As a way of mitigating this issue while still providing enough randomness to effectively prevent duplicate number collisions, several algorithms have been used to generate sequential GUIDs.

The first technique, described by Jimmy Nilsson in August 2002[7] and referred to as a "COMB" ("combined guid/timestamp"), replaces the last 6 bytes of Data4 with the least-significant 6 bytes of the current system date/time. While this can result in GUIDs that are generated out of order within the same fraction of a second, his tests showed this had little real-world impact on insertion. One side effect of this approach is that the date and time of insertion can be easily extracted from the value later, if desired.

Starting with Microsoft SQL Server version 2005, Microsoft added a function to the Transact-SQL language called NEWSEQUENTIALID(),[8] which generates GUIDs that are guaranteed to increase in value, but may start with a lower number (still guaranteed unique) when the server restarts. This reduces the number of database table pages where insertions can occur, but does not guarantee that the values will always increase in value. The values returned by this function can be easily predicted, so this algorithm is not well-suited for generating obscure numbers for security or hashing purposes.

In 2006, a programmer found that the SYS_GUID function provided by Oracle was returning sequential GUIDs on some platforms, but this appears to be a bug rather than a feature.[9]

  Uses

In the Windows registry, in the key sequence "My Computer\HKEY_Classes_Root\CLSID", the DAO database management system identifies the particular version and type of accessing module of DAO to be used by a group of about a dozen GUIDs that begin with 5 zeros, a three-digit identifier for that particular version and type, with the remainder of the GUID ending in the same value in each case, 0000-0010-8000-00AA006D2EA4, so that the set of GUIDs used by this database system runs from {00000010-0000-0010-8000-00AA006D2EA4} through {00000109-0000-0010-8000-00AA006D2EA4} although not all GUIDs in that range are used.[citation needed]

In the Microsoft Component Object Model (COM), GUIDs are used to uniquely distinguish different software component interfaces. This means that two (possibly incompatible) versions of a component can have exactly the same name but still be distinguishable by their GUIDs. For example, in the creation of components for Microsoft Windows using COM, all components must implement the IUnknown interface to allow client code to find all other interfaces and features of that component, and they do this by creating a GUID which may be called upon to provide an entry point. The IUnknown interface is defined as a GUID with the value of {00000000-0000-0000-C000-000000000046}, and rather than having a named entry point called "IUnknown", the preceding GUID is used, thus every component that provides an IUnknown entry point gives the same GUID, and every program that looks for an IUnknown interface in a component always uses that GUID to find the entry point, knowing that an application using that particular GUID must always consistently implement IUnknown in the same manner and the same way.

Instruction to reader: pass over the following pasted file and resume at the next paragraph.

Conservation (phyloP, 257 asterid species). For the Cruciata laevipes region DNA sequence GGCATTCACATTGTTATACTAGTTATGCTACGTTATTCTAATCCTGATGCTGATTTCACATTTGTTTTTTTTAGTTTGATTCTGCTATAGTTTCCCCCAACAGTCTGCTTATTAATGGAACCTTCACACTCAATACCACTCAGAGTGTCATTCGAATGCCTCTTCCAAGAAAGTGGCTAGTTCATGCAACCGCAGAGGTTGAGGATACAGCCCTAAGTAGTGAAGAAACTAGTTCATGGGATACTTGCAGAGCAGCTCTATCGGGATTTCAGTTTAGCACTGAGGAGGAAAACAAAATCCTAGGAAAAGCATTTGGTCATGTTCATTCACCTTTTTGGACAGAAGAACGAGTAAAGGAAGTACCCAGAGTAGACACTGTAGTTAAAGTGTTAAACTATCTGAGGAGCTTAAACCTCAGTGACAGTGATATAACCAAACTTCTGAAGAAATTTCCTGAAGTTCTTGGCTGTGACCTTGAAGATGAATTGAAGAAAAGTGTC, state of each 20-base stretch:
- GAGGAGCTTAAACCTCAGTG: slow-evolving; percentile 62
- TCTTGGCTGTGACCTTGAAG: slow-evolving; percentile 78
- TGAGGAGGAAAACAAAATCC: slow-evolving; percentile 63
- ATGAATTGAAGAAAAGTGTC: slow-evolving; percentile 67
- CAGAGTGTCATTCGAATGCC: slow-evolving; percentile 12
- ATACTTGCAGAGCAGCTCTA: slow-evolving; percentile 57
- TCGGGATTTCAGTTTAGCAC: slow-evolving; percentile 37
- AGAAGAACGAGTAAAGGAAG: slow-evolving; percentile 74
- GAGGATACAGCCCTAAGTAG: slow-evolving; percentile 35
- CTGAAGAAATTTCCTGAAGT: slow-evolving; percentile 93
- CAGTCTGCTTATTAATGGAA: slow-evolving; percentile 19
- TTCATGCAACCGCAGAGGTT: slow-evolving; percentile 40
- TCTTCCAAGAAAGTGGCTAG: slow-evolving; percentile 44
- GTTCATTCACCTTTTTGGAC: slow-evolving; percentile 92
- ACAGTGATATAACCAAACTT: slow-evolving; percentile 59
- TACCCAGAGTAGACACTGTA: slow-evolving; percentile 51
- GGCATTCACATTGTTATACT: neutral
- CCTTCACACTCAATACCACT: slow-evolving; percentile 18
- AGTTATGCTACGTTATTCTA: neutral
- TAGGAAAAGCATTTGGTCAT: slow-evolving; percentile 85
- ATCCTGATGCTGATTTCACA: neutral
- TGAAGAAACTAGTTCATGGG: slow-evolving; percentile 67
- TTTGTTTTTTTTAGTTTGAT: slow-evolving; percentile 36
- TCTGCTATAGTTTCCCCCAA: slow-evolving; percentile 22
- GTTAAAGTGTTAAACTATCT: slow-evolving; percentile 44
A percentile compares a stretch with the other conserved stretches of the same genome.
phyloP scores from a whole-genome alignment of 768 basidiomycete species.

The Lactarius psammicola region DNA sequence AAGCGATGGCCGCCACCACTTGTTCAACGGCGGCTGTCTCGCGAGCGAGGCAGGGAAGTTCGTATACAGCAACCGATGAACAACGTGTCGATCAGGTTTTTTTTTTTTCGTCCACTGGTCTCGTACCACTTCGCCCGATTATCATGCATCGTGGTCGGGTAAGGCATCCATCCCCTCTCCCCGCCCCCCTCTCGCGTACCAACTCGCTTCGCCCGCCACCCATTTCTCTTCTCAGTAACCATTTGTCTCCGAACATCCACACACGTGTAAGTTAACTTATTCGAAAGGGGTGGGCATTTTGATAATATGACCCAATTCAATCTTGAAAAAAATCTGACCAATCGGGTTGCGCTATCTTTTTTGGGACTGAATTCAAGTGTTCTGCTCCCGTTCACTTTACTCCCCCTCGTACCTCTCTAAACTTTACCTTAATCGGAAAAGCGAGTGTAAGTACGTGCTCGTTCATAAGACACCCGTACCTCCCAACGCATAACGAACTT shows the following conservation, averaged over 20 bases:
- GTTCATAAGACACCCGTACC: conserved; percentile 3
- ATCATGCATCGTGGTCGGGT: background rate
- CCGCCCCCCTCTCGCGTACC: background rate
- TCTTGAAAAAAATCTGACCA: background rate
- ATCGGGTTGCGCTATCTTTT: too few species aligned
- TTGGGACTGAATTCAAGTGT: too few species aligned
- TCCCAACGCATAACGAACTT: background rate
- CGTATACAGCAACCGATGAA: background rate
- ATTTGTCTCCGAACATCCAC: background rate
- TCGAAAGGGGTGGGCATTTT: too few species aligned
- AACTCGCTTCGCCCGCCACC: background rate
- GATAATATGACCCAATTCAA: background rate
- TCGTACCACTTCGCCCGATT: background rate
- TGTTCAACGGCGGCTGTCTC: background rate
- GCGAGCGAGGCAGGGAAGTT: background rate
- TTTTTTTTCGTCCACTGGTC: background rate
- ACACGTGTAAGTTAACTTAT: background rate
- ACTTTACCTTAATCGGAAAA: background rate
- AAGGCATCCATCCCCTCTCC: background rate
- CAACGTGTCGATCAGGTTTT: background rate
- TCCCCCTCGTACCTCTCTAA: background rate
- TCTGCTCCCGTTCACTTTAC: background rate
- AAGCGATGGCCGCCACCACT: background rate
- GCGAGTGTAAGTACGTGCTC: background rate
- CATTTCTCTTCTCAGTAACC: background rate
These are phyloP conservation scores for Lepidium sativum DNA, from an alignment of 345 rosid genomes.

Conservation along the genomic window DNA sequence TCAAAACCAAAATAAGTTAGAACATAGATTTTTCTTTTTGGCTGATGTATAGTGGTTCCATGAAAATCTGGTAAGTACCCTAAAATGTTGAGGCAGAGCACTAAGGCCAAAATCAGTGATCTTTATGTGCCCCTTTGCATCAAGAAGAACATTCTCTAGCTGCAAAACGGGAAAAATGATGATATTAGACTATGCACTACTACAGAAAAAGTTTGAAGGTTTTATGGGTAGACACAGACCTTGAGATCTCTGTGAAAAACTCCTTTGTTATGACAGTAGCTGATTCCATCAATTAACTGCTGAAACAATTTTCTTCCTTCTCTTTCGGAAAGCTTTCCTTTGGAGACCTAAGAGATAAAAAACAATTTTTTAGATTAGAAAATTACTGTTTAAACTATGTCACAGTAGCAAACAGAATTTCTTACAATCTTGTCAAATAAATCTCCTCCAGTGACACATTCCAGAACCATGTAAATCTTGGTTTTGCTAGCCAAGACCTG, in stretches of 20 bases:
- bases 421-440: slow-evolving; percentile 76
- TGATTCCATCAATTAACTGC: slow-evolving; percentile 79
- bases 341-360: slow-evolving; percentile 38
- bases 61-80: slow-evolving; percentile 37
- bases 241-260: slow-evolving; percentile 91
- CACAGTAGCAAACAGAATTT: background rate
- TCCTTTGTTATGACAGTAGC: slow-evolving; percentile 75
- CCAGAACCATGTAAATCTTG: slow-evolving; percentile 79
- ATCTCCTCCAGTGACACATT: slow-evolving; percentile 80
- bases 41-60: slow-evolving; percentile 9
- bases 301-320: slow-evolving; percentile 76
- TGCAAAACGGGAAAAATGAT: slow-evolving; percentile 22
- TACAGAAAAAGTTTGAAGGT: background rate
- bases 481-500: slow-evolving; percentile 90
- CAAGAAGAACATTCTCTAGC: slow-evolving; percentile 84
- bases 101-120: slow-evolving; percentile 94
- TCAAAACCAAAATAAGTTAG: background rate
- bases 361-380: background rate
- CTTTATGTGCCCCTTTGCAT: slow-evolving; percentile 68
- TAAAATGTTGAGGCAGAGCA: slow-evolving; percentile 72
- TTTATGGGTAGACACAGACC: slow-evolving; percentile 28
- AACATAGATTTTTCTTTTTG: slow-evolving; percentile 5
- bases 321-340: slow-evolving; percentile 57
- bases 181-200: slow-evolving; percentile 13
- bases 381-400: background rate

GUIDs are also inserted into documents from Microsoft Office programs. Even audio or video streams in the Advanced Systems Format (ASF) are identified by their GUIDs.

A GUID's representation can be little endian or big endian, so all APIs need to ensure that the correct data structure is used.

  Subtypes

There are several flavors of GUIDs used in COM:

  • IID – interface identifier; (The ones that are registered on a system are stored in the Windows Registry at the key HKEY_CLASSES_ROOT\Interface)
  • CLSID – class identifier; (Stored in the registry at HKEY_CLASSES_ROOT\CLSID)
  • LIBID – type library identifier;
  • CATID – category identifier; (its presence on a class identifies it as belonging to certain class categories)

DCOM introduces many additional GUID subtypes:

  • AppID – application identifier;
  • MID – machine identifier;
  • IPID – interface pointer identifier; (applicable to an interface engaged in RPC)
  • CID – causality identifier; (applicable to a RPC session)
  • OID – object identifier; (applicable to an object instance)
  • OXID – object exporter identifier; (applicable to an instance of the system object that performs RPC)
  • SETID – ping set identifier; (applicable to a group of objects)

These GUID subspaces may overlap, as the context of GUID usage defines its subtype. For example, there might be a class using the same GUID for its CLSID as another class is using for its IID — all without a problem. On the other hand, two classes using the same CLSID could not co-exist.

  XML syndication formats

There is also a guid element in some versions of the RSS specification, and a mandatory id element in Atom, which should contain a unique identifier for each individual article or weblog post. In RSS the contents of the GUID can be any text, and in practice is typically a copy of the article URL. Atom's IDs need to be valid URIs (usually URLs pointing to the entry, or URNs containing any other unique identifier).

  See also

  References

  External links

   
               

 

All translations of Globally_Unique_Identifier